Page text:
Windows 7 will natively support a number of popular media formats, so that users don’t have to worry about finding, installing and downloading third-party codecs. This is an evolution in media support which is similar to the inclusion of native MPEG-2 playback in Windows Vista, providing the DVD playback functionality which was missing in Windows XP.
Microsoft appears to have finally conceded that the vast majority of people are watching downloaded stuff in DivX or Xvid — possibly a realisation driven by the enormous amount of telemetry data it has collected from users of Vista that it never had access to through XP. It has stopped short of bundling Adobe Flash support into Windows, though, as it develops its own Silverlight technology.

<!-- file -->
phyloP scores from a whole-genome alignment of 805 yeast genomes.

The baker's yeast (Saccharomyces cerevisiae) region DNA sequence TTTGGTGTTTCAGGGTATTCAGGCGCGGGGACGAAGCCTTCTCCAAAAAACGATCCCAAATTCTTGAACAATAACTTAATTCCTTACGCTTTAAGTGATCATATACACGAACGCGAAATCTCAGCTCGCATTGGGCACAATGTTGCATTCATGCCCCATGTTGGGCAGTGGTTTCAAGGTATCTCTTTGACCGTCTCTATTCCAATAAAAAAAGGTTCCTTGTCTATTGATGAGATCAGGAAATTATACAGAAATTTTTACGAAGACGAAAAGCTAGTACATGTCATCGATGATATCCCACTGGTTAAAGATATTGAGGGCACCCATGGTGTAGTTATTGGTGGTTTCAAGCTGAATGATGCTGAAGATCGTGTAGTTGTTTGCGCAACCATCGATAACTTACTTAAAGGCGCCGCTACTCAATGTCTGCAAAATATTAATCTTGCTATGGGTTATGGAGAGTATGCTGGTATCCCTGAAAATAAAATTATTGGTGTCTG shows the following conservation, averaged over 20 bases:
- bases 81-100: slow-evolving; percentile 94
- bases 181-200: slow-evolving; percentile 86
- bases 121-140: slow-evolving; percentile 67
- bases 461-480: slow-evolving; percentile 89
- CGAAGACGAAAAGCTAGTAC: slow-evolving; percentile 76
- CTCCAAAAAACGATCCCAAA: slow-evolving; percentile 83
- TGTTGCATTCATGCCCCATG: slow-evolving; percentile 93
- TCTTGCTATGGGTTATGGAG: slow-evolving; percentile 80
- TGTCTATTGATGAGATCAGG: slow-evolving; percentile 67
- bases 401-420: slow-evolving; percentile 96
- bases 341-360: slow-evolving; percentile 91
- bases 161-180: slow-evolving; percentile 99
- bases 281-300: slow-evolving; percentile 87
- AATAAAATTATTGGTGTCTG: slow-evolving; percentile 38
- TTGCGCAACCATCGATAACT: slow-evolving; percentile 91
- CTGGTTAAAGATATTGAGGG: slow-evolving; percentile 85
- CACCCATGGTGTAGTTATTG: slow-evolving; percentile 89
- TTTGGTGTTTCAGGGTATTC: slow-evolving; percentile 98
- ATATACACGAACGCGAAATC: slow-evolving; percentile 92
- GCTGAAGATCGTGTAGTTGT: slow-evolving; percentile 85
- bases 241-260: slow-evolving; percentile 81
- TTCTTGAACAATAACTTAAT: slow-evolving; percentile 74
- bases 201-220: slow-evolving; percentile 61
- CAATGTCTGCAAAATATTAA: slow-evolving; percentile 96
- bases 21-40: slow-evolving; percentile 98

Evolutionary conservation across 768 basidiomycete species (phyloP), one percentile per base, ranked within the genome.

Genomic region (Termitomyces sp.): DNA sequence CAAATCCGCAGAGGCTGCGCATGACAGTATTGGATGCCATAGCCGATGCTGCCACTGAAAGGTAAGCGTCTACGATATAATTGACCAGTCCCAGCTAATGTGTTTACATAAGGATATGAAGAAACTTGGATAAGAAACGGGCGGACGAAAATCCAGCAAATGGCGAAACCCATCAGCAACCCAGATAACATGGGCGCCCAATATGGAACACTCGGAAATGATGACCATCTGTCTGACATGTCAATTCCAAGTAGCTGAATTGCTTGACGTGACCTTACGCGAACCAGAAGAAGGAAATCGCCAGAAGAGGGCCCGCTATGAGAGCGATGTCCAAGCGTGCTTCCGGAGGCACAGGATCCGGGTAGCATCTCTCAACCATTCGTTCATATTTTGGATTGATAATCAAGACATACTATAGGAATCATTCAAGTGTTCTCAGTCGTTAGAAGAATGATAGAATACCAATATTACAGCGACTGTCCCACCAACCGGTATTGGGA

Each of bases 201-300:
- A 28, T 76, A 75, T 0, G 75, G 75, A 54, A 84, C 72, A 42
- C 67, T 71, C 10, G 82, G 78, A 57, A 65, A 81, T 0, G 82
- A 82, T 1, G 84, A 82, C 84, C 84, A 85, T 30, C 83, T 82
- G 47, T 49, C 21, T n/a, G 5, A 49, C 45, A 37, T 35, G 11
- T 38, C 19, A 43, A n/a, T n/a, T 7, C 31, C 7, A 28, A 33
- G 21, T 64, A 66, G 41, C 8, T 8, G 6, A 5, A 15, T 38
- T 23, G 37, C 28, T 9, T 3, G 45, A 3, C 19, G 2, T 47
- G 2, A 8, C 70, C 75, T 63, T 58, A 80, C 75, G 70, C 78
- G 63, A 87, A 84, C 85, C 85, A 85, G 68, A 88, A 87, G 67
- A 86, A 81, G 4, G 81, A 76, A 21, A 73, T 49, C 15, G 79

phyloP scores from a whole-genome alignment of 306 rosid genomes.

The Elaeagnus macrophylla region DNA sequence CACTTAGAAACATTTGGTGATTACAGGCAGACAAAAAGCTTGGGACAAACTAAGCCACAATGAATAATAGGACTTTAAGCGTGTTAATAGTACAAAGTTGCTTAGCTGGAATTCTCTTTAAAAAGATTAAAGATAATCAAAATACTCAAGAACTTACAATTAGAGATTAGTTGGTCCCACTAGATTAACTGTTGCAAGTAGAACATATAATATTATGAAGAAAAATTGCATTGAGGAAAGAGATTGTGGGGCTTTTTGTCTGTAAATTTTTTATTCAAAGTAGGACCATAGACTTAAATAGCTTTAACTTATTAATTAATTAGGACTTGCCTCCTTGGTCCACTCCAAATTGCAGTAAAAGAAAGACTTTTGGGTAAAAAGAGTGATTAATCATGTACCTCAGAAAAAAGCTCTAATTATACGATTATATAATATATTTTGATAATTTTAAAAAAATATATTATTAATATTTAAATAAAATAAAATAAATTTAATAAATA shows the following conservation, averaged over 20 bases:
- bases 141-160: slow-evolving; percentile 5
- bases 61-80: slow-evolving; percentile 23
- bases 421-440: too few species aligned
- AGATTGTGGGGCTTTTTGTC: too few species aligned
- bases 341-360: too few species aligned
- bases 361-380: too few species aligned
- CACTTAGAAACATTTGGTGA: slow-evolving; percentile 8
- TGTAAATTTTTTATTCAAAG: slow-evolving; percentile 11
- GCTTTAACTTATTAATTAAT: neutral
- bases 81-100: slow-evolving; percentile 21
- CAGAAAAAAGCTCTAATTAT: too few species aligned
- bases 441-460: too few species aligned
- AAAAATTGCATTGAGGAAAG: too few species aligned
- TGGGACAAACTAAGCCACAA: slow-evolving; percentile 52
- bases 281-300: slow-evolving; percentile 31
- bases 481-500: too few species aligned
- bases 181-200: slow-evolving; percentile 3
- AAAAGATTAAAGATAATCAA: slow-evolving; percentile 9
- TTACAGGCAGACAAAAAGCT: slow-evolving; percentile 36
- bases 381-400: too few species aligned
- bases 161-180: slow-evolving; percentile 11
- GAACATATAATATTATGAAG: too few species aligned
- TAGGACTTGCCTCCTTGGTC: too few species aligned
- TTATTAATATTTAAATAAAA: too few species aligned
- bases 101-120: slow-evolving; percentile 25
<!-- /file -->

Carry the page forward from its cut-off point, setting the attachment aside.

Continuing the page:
Windows 7 will also support H.264 video and AAC audio. The support for AAC will be welcome news for people with music and video that has been encoded in Apple iTunes, as Windows 7 will be able to play all iTunes media through Windows Media Player.Unfortunately, this won’t apply to media that has been purchased from Apple’s iTunes store, because Windows 7 can’t decode the Apple FairPlay DRM, which Apple refuses to license to anyone else.